|That's me on the surfboard in my Chris Mullin G-State Warriors jersey. Had so much fun doing this.|
This appears in the Monday September 9, 2013 edition of the Business Mirror.
Life in a Northern Town Part Three
Surfing in Urbiztondo, La Union
by rick olivares
That’s one off my bucket list – surfing.
Before I tell you all about the end of my three-day work/vacation up north, let me backtrack.
A couple of years ago, in one of my columns in the Business Mirror, I wrote a piece titled, ‘Exorcising Benchley’. In that column, I wrote about reclaiming my passion for the sea after a terrifying shark encounter off the coast of Batangas that left me shaken and since avoiding the waters.
I was in the water along with several of my cousins when one of my relatives screamed, “Shark!” At first, we thought it was one of my cousins who was fooling around. It took us a frantic several seconds before we spotted a fin from a distance. I remember feeling a wave of panic take over me but instead of freezing, I swam back to the yacht. I must have broken the world record for freestyle swimming that day.
We all made it up just in time as the shark, a huge one, circled around the boat for a few minutes, perhaps upset that it had missed its meal.
I used to love swimming in the sea sometimes even going all the way to the deeper parts. But that first hand encounter with one of the most frightening creatures on this earth along with the film adaptation of author Peter Benchley’s book, ‘Jaws’, left me with a pathological fear of the deep waters.
I started to battle my fear of the water several years ago when I accepted a invitation for a yacht ride from Subic to Manila (that was postponed because of a row the boat owner had with the Manila Yacht Club).
On a three-day pseudo-working trip up north to La Union, Baguio, and Benguet, I capped it off with surfing in Urbiztondo, considered as the surfing capital of the country.
After interviewing local surfing celebrity Jay-R Esquivel for a story and a video, I picked up a surfboard and headed out to the waters for the first time in my life.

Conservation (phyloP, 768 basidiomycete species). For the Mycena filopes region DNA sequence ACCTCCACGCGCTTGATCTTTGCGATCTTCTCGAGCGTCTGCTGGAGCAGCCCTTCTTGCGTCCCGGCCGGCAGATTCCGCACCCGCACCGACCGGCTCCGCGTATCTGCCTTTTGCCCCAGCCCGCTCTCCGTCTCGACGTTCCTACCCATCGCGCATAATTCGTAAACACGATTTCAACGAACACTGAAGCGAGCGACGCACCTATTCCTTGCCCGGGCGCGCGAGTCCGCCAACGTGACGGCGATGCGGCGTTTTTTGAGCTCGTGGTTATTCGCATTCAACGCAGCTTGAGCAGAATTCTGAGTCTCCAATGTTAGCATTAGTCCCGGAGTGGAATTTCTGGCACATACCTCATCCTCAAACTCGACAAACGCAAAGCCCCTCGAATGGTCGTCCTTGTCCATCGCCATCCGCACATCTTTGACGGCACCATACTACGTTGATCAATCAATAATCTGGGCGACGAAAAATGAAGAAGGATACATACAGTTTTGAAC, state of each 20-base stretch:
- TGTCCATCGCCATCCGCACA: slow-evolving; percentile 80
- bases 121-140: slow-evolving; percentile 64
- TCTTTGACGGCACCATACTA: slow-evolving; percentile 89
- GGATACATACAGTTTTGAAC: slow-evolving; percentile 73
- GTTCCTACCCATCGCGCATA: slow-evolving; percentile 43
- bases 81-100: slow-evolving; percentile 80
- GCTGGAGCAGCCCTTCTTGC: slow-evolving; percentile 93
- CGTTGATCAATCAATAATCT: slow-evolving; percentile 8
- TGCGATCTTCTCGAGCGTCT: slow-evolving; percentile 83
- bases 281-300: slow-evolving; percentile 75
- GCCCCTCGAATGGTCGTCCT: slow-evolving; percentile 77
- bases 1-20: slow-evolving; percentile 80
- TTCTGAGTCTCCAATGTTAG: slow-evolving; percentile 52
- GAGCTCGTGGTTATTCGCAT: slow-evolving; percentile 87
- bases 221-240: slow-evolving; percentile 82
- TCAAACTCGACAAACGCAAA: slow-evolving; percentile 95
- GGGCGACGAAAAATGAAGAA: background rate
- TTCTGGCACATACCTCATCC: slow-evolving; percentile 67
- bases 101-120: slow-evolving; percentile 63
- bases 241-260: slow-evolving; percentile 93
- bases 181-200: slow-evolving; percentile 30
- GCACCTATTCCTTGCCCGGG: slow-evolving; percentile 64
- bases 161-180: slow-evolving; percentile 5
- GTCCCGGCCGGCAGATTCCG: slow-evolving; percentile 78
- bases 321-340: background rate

I know that the local surfers pray for bad weather because it means higher waves but I am grateful that the waves weren’t rough or high enough as it makes it perfect for newbies like me. As I have always been athletic, it makes easier to absorb the teachings of the instructor I had. I listened to the rules on safety and perhaps the most important, finding balance atop that surfboard (I was given one of the more dangerous boards but don’t ask me why because I don’t know).
After I mounted the board, I waited for a suitable wave. I didn’t have to wait long. My instructor, named Bash, was very calm, very reassuring. He gave me the confidence I needed to go out there, get up on that board and not be afraid.
“Go. Get up.” He said.
I felt the board launch and immediately moved my left foot forward as I was instructed (I am a lefty). I struggled for a second to balance myself before I got it right including the proper way to bend and wooo. I let out a yell. Not so bad as I made all the way to the beach without falling off and making a fool of myself.
Bash waded over and said, “Very good. Not bad for a first timer. Once you do it again and again, it will become a lot easier.”
I headed out there to wait for the next big wave. There was another surge of excitement that I felt shoot up from my feet to my head as I launched out to ride the next wave. This time, I got up a lot quicker and did even better.
One of the other surfers on the beach complimented me, “Not bad. Looking like a pro for a first timer,” he remarked. I only later realized that was Luke Landrigan, the Australian-Filipino who along with his father, Brian, put San Juan, La Union on the tourist and surfing map in the Philippines. “That made me feel really good after.”
I realized on my third surf, I had tunnel vision, I could only see the tip of the board, the waters around me and the surfers nearby. I couldn’t see the beach or the people loitering about. I felt it allowed me to focus and get better at mounting the board and riding that wave.
By the noontime, I was done. Bash gave me a high five. I not at all spent but exhilarated. In fact, I felt I could do it all day. It was the perfect way to cap the three-days up here in the north.
I used to watch all these surfing competitions on television and would admire these men and women who rode these terrifying yet beautiful waves. I am of course a long way from going out to the deeper parts and riding those huge and massive waves that made surfers like Kelly Slater, Laird Hamilton, and Taj Burrow famous. And certainly, no way have I beaten my fear of the sea. But for one day, I took a step or a surf in reclaiming my love for it.
Here are my diaries from the past few days up here in La Union, Baguio and Benguet: